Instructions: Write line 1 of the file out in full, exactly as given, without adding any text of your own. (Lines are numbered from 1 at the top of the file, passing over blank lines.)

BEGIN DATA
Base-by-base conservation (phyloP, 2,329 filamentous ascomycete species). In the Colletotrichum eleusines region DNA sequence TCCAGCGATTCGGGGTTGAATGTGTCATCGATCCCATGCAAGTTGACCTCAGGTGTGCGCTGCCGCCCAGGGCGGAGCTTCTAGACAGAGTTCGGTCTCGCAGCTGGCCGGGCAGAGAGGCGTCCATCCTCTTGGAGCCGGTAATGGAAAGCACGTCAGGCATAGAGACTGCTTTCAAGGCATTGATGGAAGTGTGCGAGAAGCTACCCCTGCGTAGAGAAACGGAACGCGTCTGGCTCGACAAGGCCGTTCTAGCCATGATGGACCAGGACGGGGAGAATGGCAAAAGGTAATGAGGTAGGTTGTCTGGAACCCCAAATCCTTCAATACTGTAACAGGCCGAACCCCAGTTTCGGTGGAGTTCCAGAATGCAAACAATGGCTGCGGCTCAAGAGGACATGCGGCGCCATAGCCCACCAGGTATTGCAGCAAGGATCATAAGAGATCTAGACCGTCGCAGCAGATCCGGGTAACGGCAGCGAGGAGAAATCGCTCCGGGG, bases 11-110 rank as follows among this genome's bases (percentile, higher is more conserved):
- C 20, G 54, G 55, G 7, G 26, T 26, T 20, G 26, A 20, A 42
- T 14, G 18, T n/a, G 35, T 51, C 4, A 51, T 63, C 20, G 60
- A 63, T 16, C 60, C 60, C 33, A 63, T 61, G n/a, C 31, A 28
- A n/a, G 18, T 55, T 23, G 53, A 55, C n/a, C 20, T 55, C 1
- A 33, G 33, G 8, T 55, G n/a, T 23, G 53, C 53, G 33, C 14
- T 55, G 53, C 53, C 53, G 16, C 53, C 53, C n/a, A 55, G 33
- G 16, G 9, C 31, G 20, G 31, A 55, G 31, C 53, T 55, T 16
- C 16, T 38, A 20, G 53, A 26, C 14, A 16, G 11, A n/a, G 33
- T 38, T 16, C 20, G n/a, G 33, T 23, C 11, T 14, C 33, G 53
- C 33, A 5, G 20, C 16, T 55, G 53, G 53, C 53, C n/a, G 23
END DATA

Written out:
Base-by-base conservation (phyloP, 2,329 filamentous ascomycete species). In the Colletotrichum eleusines region DNA sequence TCCAGCGATTCGGGGTTGAATGTGTCATCGATCCCATGCAAGTTGACCTCAGGTGTGCGCTGCCGCCCAGGGCGGAGCTTCTAGACAGAGTTCGGTCTCGCAGCTGGCCGGGCAGAGAGGCGTCCATCCTCTTGGAGCCGGTAATGGAAAGCACGTCAGGCATAGAGACTGCTTTCAAGGCATTGATGGAAGTGTGCGAGAAGCTACCCCTGCGTAGAGAAACGGAACGCGTCTGGCTCGACAAGGCCGTTCTAGCCATGATGGACCAGGACGGGGAGAATGGCAAAAGGTAATGAGGTAGGTTGTCTGGAACCCCAAATCCTTCAATACTGTAACAGGCCGAACCCCAGTTTCGGTGGAGTTCCAGAATGCAAACAATGGCTGCGGCTCAAGAGGACATGCGGCGCCATAGCCCACCAGGTATTGCAGCAAGGATCATAAGAGATCTAGACCGTCGCAGCAGATCCGGGTAACGGCAGCGAGGAGAAATCGCTCCGGGG, bases 11-110 rank as follows among this genome's bases (percentile, higher is more conserved):